Rutgers University has pulled off what is being called the “largest higher education merger in U.S. history.” With the University of Medicine and Dentistry of New Jersey and its affiliated schools now part of a new, 65,000-student, $3 billion Rutgers, administrators and politicians have thrust NJ’s state university into the ranks of the top 25 research universities in the nation.
With all the changes going on at Rutgers, it is also important to recognize a partnership that has the potential to transform Rutgers Hillel. Last month, New Brunswick’s Zoning Board of Adjustment approved plans for a new Rutgers Hillel building at the university campus in New Brunswick.
The June 24 approval of the plan, which revolves around a land swap with the university, means that Hillel’s current College Avenue building will be demolished in one to three months, with Hillel activities temporarily relocated to a nearby structure. The new $18 million home will include a 400-seat kosher dining hall; prayer space; a kosher cafe; Israel resource center; classrooms; and a computer lab. Hillel hopes to move into the new facility for the start of the 2015 academic year.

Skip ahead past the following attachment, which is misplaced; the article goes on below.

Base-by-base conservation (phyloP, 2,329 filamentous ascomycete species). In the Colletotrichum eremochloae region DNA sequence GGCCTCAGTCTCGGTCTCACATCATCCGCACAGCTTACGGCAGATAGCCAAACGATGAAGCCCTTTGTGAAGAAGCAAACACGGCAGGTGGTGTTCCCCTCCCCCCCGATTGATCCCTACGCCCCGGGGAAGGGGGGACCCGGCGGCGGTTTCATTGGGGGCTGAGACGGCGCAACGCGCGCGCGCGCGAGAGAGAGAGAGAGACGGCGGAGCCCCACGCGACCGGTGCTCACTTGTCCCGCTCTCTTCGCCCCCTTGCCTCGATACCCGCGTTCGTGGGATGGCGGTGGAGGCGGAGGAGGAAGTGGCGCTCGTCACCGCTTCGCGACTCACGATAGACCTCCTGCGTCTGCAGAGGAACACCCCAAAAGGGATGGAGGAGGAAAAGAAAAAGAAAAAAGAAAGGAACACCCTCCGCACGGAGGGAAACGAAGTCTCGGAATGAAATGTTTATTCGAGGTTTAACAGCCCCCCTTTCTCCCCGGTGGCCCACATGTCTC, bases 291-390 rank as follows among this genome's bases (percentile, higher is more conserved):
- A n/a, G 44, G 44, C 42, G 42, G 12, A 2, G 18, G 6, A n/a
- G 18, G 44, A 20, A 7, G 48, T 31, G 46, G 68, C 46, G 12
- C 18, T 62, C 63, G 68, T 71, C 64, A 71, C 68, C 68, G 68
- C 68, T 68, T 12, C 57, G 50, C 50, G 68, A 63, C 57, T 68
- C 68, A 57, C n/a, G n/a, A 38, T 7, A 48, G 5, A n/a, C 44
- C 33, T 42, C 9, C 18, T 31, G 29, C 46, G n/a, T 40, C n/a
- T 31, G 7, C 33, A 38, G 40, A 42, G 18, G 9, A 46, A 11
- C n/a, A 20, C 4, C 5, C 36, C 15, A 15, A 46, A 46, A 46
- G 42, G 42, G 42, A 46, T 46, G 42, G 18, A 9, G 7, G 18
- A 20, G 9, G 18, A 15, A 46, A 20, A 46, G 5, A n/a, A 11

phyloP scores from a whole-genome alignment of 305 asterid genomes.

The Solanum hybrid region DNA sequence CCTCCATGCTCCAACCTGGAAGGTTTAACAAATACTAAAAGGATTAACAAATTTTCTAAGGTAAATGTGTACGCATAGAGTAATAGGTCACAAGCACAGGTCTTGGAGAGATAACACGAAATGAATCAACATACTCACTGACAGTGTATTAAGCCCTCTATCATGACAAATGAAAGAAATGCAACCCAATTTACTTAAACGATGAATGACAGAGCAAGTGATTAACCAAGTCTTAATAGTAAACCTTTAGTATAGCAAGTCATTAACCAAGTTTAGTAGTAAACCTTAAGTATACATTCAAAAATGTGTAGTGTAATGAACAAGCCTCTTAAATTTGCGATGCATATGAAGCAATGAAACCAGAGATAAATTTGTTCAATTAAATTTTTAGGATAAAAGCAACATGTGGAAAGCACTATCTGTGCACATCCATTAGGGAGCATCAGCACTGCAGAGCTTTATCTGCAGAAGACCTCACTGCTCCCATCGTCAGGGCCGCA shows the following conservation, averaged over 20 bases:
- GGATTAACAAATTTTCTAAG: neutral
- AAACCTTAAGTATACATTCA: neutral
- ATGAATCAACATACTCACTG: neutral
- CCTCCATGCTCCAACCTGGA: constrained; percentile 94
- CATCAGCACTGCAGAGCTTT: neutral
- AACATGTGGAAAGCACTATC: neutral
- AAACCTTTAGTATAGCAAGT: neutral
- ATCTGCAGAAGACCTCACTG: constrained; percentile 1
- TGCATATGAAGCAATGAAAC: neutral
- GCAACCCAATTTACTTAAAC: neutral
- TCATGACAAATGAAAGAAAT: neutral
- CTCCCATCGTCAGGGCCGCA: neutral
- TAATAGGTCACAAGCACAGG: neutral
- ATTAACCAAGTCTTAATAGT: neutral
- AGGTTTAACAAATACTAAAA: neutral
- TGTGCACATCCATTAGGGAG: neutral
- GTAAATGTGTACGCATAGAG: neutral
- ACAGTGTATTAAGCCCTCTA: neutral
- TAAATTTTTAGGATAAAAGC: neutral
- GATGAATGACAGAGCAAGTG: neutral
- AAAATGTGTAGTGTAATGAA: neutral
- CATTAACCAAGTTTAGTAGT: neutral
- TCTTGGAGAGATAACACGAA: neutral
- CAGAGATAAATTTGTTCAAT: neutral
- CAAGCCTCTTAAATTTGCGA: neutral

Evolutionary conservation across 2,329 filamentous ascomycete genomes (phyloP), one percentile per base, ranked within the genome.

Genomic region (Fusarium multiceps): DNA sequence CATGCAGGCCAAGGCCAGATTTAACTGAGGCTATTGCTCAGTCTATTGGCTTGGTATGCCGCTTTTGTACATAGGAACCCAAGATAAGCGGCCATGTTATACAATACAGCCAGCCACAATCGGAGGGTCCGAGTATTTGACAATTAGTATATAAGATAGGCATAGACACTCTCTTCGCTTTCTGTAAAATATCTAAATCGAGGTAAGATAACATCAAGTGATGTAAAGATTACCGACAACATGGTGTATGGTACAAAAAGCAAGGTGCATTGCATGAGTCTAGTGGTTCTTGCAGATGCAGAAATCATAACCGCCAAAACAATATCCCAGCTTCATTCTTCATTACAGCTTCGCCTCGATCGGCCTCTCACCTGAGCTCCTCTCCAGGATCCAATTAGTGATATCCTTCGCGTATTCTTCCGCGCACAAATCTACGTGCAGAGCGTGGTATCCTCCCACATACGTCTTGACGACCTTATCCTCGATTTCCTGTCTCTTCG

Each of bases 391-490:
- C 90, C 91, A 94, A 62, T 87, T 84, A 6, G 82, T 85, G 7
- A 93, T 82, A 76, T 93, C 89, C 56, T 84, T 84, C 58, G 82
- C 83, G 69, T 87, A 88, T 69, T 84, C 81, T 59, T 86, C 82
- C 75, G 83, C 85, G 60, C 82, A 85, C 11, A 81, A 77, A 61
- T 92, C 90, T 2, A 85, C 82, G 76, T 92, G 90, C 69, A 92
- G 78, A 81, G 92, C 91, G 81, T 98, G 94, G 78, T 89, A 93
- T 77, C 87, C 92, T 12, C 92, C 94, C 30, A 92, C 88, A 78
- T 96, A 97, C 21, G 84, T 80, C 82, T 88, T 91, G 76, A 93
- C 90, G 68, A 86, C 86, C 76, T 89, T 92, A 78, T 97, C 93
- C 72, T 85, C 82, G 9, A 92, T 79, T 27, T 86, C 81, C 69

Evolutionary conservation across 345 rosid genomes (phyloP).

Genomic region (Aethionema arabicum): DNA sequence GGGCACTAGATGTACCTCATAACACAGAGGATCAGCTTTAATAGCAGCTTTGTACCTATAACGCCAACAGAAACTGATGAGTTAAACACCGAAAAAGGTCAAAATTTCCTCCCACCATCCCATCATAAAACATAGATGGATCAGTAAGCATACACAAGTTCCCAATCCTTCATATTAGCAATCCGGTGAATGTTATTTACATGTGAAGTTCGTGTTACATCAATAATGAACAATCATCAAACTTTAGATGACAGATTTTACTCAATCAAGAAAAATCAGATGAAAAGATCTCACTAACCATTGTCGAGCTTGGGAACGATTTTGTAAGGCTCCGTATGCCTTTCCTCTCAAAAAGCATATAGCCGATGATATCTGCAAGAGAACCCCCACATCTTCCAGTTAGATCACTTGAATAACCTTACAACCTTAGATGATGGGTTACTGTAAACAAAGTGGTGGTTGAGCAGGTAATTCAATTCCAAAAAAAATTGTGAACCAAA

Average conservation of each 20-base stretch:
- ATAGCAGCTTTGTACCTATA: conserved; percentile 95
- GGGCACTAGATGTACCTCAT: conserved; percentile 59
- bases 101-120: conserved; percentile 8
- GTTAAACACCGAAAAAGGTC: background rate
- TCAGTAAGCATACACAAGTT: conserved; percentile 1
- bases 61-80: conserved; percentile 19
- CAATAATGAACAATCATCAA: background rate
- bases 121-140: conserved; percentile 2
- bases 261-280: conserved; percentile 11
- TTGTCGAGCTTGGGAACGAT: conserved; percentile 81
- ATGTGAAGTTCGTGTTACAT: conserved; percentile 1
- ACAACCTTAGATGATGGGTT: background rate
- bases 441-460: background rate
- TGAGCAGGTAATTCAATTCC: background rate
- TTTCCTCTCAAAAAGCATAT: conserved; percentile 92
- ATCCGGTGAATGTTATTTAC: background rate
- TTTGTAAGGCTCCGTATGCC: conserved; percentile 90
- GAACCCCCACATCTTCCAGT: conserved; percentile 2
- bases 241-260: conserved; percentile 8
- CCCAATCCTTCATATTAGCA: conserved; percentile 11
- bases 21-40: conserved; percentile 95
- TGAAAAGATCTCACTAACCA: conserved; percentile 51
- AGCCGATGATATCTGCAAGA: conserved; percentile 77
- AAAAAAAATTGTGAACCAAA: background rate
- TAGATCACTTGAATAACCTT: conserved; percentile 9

The new location is the result of an agreement among Hillel, the university, the New Brunswick Theological Seminary, and the New Brunswick Redevelopment Corporation (DEVCO), all partners in a $300 million College Avenue Campus Development Project.
Home to the nation’s second-largest Jewish student population, Rutgers has long lacked a Hillel building that matches the agency’s extensive Jewish identity programming and national reputation for Israel advocacy. Said Hillel board president Roy Tanzman: “Our state deserves a world-class Hillel, and that is precisely what our new plans will deliver.”
For further information about the project, contact Andrew Getraer or Lee Rosenfield at 732-545-2407 or email@example.com.